Scott Girard: “My background is very much anchored on supporting all students,” Thomas said. “That’s sort of why I wake up every morning. The notion that all students are able to achieve at a high level, I truly not only believe it, but I’ve seen it, I’ve experienced it. I know it’s possible.” He will … Continue reading 2020 Madison Superintendent Pageant: Eric Thomas stresses success for ‘all students’ in Madison School District is key
Logan Wroge: She also highlighted the importance of having teachers know the cognitive process of how children learn to read to improve literacy outcomes. When asked about school-based police officers, a divisive topic in the Madison School District, Vanden Wyngaard said she doesn’t have a problem with police being in schools but thinks they should … Continue reading 2020 Madison Superintendent Pageant: Marguerite Vanden Wyngaard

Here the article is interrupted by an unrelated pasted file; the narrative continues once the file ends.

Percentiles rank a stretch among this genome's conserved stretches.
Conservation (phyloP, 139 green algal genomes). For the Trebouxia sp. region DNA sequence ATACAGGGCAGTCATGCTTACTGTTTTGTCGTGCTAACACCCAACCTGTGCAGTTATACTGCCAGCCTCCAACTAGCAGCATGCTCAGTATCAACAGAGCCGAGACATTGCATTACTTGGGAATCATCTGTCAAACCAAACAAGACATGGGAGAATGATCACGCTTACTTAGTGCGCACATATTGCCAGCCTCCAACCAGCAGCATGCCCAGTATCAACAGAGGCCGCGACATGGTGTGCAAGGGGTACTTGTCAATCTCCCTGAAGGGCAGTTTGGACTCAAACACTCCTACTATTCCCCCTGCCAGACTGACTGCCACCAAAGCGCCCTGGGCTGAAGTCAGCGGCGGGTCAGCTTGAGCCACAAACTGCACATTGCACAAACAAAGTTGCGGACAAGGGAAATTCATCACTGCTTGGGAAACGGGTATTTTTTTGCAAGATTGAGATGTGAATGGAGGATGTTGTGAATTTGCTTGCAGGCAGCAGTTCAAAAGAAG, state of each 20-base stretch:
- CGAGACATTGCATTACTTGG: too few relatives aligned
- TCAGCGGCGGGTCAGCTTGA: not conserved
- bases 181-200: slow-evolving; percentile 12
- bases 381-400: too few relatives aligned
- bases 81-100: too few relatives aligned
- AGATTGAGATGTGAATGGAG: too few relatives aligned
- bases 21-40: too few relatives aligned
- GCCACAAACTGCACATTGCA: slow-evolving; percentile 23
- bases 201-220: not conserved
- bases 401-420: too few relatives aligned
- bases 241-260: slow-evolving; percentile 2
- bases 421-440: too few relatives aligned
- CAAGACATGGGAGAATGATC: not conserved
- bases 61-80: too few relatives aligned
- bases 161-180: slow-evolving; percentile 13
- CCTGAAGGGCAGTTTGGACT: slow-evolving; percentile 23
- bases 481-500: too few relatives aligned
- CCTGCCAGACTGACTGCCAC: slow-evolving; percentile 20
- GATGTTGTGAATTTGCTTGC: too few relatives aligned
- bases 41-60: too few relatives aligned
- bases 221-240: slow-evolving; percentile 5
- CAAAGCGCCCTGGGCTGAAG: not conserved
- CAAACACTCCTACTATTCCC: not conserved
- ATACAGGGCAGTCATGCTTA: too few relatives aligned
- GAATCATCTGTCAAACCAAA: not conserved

Scott Girard: Are we able to be laser focused on a number of a initiatives?” Gutiérrez said. “When you really do the research, the most highly successful systems have just three or four initiatives that they’re focused on, and you can do them really well.” He also brings recent experience with one of the likely … Continue reading 2020 Madison Superintendent Pageant: Gutiérrez hopes to be ‘uniter’ for Madison School District
Scott Girard: She noted successes while she was in Albany, mentioning the graduation rate, increased attendance rate and lower disproportionality in its special education programming among them, and said maintaining the programs that helped lead to those was part of the resignation decision. “I work from a philosophy of students first, and I always will … Continue reading 2020 Madison Superintendent Pageant: Vanden Wyngaard wants to focus on social justice, equity in MMSD if selected